Good for him. I don’t begrudge him that. But it isn’t exactly representative of the experience of the typical African-American, is it?
Maybe I’m just sore about black guys I knew growing up.
Seems like none of them ever caught a single break and a lot of them didn’t make it.
(Or maybe this reminds me of the way the Great White Father always scrapes up some clown with just a tiny bit of “Indian Blood” to anoint as the recognized “chief” or “spokesman” for the tribe so this “representative” can sell off Indian Land Rights cheap to the Great White Father’s Friends. Chief Big Apple.)
And maybe Mr. Obama’s the best we can do right now. Maybe we have to ease into the hot water of this racial-equality thing one toe at a time. (Hell, it’s only BEEN a couple hundred years, be PATIENT!)
Self-described “progressives” claim that they are aware of Mr. Obama’s short-comings, but believe he is susceptible to changing if they “hold his feet to the fire.”
Maybe that’ll work.
It sure worked with Dubya, didn’t it?
Or didn’t anybody DO that?
Why not, when we needed it most? If we didn't hold a known "bad" guy's feet to the fire to keep him in line, are we more likely hold a perceived "good" guy's feet to the fire, when we feel the imminent threat is actually LESS?
Somehow, I'm skeptical.
What I suspect, given my tragic character flaw of preferring evidence over emotion, is that Mr. McCain, and his ridiculous cartoon running mate, were decoys.
Patsy and vice-patsy.
I offer the following for your consideration:
1. If you can get people to respond emotionally to something first, it is unlikely that facts will change their minds later.
2. If people feel that they have participated in the process, they’ll tend to go along with the out-come because they “own” it.
With the disturbing similarity of their platforms, I cannot but wonder whether this is just a simple scam to get people to ACCEPT policies from Mr. Obama that they mightn’t have tolerated as easily, if at all, from Mr. McCain.
Maybe I’m wrong.
I’d be delighted if I were.
I would love it if Mr. Obama turned out to embody the best of his supporters’ hopes and dreams.
Only time will tell.
Sunday, November 2, 2008
This piece is on my website. I'm putting it here to dedicate to Gayle, who just had a birthday.
Seems a lot of men have a fascination for nubile young girls. It's almost the standard of the industry, so to speak, everything else being a second choice.
Now, this is just my personal opinion, from my own personal experience and I mean no disrespect. It's not like have anything against young girls.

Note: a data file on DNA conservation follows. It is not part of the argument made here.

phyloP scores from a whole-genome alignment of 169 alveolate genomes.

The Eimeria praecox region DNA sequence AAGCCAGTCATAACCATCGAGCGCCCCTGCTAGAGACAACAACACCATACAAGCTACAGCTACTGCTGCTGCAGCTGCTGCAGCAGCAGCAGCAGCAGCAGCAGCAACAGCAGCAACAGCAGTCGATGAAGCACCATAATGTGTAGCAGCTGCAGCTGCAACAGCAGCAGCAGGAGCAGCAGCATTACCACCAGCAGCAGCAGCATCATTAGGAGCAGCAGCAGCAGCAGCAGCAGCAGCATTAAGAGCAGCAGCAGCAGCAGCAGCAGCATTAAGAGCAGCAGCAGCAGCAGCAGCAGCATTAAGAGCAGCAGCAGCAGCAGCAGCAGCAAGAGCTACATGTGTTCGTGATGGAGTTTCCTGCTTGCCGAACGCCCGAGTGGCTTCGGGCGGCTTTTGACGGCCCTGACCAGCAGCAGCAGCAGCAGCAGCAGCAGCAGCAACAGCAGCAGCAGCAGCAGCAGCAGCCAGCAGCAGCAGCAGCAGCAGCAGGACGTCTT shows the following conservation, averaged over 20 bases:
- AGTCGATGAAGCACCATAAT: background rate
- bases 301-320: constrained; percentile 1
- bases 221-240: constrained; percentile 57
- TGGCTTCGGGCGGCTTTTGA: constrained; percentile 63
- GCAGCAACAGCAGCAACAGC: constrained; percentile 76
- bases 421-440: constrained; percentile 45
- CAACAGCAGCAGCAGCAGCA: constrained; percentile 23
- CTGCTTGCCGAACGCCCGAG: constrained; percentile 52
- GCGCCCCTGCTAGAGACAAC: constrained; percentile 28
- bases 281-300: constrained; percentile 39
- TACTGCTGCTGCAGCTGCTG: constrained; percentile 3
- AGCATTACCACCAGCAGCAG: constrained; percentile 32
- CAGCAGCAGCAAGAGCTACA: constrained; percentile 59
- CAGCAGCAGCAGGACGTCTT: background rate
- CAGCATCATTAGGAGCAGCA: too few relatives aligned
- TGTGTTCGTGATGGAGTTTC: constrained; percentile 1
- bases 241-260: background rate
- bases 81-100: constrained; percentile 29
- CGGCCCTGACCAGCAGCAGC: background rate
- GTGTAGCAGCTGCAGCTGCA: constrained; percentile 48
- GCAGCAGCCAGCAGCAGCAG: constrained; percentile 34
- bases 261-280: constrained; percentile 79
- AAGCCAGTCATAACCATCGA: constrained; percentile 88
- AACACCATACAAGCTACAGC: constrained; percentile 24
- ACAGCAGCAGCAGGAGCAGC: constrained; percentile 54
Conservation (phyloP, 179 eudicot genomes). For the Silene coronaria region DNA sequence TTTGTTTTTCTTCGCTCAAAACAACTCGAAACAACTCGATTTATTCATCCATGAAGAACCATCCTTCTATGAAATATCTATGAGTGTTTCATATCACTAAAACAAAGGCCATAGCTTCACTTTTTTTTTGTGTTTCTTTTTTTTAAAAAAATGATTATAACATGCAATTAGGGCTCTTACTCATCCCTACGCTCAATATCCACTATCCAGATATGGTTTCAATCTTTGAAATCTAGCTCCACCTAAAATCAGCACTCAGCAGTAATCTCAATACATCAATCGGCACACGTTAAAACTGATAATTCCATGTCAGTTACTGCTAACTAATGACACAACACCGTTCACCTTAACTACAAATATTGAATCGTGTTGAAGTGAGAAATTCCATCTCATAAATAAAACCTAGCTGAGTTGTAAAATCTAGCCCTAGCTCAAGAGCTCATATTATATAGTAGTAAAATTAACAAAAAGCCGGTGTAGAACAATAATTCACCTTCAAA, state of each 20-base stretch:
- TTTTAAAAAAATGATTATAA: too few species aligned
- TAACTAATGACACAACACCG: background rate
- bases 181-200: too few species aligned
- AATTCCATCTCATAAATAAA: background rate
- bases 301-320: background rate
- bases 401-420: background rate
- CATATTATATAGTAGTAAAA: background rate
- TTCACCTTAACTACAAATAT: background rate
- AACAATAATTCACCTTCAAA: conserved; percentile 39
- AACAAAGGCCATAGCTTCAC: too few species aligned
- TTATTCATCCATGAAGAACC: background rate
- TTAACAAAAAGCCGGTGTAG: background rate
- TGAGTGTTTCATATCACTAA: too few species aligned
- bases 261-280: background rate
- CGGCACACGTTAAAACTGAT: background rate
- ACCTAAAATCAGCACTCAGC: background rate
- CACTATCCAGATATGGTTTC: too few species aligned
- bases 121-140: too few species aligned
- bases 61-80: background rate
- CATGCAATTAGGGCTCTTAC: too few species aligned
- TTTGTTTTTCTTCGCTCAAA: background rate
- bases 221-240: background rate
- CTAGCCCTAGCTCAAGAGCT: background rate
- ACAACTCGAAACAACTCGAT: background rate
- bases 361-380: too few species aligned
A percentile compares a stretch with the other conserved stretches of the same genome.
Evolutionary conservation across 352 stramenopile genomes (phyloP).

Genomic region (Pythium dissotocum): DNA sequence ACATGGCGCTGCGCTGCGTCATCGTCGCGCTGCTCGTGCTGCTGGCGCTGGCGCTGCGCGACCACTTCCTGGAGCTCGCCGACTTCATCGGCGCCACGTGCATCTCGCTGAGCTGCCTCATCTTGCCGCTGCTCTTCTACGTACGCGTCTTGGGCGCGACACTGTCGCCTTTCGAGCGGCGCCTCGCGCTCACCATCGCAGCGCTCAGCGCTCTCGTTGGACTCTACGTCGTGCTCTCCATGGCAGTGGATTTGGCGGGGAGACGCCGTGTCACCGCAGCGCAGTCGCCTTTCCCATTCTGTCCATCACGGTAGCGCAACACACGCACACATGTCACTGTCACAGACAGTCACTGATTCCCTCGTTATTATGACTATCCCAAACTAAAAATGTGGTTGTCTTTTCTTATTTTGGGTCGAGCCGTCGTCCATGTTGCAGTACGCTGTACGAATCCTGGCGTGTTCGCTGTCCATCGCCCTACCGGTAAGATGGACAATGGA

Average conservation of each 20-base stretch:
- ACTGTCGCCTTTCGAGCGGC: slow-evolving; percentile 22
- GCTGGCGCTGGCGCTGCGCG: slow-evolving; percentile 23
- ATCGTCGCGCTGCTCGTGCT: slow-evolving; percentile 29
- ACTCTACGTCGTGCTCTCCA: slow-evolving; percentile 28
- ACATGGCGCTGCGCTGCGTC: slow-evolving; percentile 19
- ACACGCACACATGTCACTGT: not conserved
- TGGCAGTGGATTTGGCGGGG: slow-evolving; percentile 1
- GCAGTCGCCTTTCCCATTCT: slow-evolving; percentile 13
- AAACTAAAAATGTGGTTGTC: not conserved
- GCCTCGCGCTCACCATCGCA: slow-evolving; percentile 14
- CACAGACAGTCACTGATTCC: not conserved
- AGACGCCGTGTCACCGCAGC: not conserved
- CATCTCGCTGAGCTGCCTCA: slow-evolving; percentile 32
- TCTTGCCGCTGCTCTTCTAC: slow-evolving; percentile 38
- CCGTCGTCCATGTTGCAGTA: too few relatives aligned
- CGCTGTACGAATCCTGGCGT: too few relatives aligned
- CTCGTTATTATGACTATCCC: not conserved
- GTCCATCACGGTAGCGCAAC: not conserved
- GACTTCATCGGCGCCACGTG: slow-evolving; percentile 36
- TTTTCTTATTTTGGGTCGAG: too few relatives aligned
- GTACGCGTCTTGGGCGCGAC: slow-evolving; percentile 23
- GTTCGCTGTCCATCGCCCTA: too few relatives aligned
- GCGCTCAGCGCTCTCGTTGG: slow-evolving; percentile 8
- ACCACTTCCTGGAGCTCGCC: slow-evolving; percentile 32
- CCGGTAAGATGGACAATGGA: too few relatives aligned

But — with a few really brilliant exceptions — having sex with a young person is a lot like eating a bowl of Pablum.
The packaging is very pleasing to the eye, well-designed, colorful, nice logo.
And Pablum will keep you from starving to death. But there isn't much flavor to it. Certainly not the kind of flavor that will linger in your memory, haunt your taste buds ever after with a relentless craving.
When a woman gets to be in her 30's, 40's and 50's, she starts getting real interesting.
She knows what she wants, knows how to get it, and isn't one bit shy about going after it.
I like that.
Having sex with a mature woman is like having a good bowl of chili. So many seasonings and spices and textures, every mouthful is a new delight. Even when you've stuffed yourself, you still want more, just to have that taste in your mouth awhile longer.
I think the best thing about a girl who's 18 or 20, is that someday she'll be 40.
Thursday, October 30, 2008
You’re in a big boat, rowing across the lake.
You become aware that you're boat is taking on water.
You have two options: bail or row.
Your group – none of whom can swim very well-- quickly divides up into a pro-rowing faction and a pro-bailing faction.
Let’s call them the Rowpublicans and the Bailoutcrats.
They each present a pretty good case for their respective approaches, what with several engineering students in each group. Some of them, it turns out come from long lines of Bailers or Rowers, and can easily and proudly sing the praises of each of their family traditions.
But the trouble is this: the maximum amount of water you can bail out per minute, if everyone bails, is LESS than the amount you’re taking on.
If you bail, you’ll eventually just drown.